February 6, 2024 at 10:55 a.m.


Can we reach out and draw the circles of compassion wider and wider?
WORD OF FAITH: A breakdown of each week's upcoming Sunday readings to better understand the Word of God at Mass.
WORD OF FAITH: A breakdown of each week's upcoming Sunday readings to better understand the Word of God at Mass.

By Sister Linda Neil, CSJ | Comments: 0 | Leave a comment

There are over 68 references for leprosy or lepers in the Scriptures. In Leviticus, the laws surrounding the treatment of “lepers” are spelled out in two chapters. These laws distinguished skin diseases from “leprosy.” Scholars debate if lepers truly had what we now know as Hansen’s disease or if they were plagued with various skin afflictions from psoriasis to scabies. But once the person was examined by the priest and declared unclean, then the consequences were dire.

Jesus sent him away at once with a strong warning: “See that you don’t tell this to anyone. But go, show yourself to the priest and offer the sacrifices that Moses commanded for your cleansing, as a testimony to them.” — Mark 1:43-44

The person was isolated from the community, which had to be protected from any kind of uncleanliness. Besides the burden of being ostracized and driven away from family and society, the leper was seen as a sinner, someone who was being punished by God. Worshiping in the temple, attending feasts, and going to the synagogue was out of the question. A leper was a walking dead man — filthy, odorous and deformed.

It was incredible that such a person would have been so bold as to approach Jesus. Those who were with Jesus must have been distraught to see a leper so close. They probably shouted at the man to announce himself as unclean and to go away! But Jesus would not send the man away — would not condemn him as a sinner. Jesus was “Moved with pity, he stretched out his hand, touched him, and said to him, ‘I do will it. Be made clean.’ ” By touching him, Jesus makes himself unclean under the law. Jesus took a bold step in touching the man!

Jesus extends his attention with a touch, a word and a cure. Jesus treats the man as a human person — not as a scourge or a sinner. Let’s pause in this healing moment. We may think that these miracles don’t come with a cost for Jesus; after all, he is the Son of God. But on a human level, curing the sick and healing the afflicted must have come with a personal price. Recall the healing of the woman with an issue of blood — Jesus said that he felt power go out of him. This is important for us to consider because as disciples of Jesus, we are called to be a healing presence. We are asked to pay attention to others. And it comes at a price!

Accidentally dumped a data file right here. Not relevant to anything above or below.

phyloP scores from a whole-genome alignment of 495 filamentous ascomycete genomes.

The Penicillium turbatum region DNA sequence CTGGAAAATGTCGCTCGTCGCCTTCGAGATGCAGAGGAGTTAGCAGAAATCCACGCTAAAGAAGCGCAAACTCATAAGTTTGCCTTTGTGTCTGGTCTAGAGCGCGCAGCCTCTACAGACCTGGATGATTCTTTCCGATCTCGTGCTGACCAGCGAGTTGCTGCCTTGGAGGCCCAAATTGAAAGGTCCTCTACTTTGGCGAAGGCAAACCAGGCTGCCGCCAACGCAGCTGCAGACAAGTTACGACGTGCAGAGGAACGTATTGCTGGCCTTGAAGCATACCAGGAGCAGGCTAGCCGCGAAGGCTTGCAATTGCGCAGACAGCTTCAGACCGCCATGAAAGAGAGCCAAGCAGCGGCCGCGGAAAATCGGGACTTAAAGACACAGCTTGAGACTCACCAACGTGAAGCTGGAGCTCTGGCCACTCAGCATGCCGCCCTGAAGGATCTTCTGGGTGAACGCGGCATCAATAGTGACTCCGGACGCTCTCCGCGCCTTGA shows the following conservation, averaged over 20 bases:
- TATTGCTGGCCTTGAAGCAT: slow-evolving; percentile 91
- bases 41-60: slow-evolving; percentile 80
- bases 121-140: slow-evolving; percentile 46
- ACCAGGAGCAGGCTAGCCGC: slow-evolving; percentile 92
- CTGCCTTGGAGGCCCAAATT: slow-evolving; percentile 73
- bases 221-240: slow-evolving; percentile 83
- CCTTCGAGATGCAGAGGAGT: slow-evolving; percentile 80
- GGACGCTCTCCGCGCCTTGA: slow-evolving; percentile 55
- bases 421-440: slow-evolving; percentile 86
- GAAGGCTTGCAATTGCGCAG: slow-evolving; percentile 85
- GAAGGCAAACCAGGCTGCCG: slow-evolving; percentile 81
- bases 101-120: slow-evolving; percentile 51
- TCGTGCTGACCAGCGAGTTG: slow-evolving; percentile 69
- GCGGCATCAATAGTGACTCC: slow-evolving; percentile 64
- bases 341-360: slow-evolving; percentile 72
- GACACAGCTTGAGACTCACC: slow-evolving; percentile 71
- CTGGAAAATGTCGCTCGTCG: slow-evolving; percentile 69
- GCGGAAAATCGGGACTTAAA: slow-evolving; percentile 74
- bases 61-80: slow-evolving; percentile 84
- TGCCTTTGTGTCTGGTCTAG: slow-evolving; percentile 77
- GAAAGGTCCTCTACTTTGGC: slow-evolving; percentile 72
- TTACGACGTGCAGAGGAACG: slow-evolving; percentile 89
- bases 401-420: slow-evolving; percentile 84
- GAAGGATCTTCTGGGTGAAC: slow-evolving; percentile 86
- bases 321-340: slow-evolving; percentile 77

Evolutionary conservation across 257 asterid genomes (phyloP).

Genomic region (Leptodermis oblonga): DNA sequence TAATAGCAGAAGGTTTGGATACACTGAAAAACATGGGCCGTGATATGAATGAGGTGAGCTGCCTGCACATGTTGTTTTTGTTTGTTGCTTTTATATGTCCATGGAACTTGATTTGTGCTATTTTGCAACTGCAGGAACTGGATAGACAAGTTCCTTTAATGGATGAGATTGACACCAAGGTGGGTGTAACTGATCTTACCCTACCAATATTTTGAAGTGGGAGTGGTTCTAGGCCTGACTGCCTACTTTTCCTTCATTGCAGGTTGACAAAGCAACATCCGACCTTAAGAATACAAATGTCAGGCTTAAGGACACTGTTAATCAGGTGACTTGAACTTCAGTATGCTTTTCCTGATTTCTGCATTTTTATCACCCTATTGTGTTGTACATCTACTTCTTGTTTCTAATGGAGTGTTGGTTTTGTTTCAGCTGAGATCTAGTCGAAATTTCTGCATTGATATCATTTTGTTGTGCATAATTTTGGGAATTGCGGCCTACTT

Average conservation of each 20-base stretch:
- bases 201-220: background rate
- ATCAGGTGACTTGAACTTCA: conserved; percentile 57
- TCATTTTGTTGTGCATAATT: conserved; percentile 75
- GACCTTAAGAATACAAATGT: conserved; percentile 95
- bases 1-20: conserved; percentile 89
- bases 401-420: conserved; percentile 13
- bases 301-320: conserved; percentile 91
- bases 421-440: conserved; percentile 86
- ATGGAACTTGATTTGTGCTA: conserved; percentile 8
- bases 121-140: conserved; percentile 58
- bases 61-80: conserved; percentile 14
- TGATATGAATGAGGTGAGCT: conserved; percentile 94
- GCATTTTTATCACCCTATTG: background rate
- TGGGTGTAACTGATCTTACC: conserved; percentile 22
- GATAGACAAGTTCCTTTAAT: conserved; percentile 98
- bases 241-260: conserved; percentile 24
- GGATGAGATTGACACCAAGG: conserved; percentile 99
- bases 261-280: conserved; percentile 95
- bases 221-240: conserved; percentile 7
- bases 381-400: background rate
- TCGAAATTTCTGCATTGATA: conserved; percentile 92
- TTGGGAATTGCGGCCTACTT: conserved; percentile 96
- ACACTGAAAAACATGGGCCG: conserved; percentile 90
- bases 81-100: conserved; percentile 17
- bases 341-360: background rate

Are we aware of the needs of the other person? Sometimes all we can do is to look at a person and offer a smile or a kind word. Sometimes we need to extend a touch in the form of help, or time. There are so many opportunities to do this — our families, co-workers, elderly neighbors and parishioners often need assistance. Many times we are stressed and overloaded with our own responsibilities, but here is a place where Jesus says, “Stop, see the need, reach out …”

This is very challenging when the person is right in front of us. But it is more difficult when it is a “faceless” person suffering from discrimination. Many times we are part of conversations about migrants, panhandlers, addicts or those of other social strata. This is the time for the “touch” and the “word” that encourages others to look at these folks as Jesus does — with compassionate love. This is not easy. It calls us to remind others to extend hospitality and understanding. The worst human disease is to be ostracized — to be put “outside the camp” of human caring. Jesus calls us to be bold in our interactions with others and to be completely inclusive. This short poem really illustrates the radical inclusion that Jesus demands of us:

“He drew a circle that shut me out — 

Heretic, rebel, a thing to flout. 

But love and I had the wit to win:

We drew a circle and took him in!”

― Edwin Markham

Can we reach out and draw the circles of compassion wider and wider? This is the way of the disciple. This is Jesus’ way.


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250 X 250 AD
250 X 250 AD



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250 X 250 AD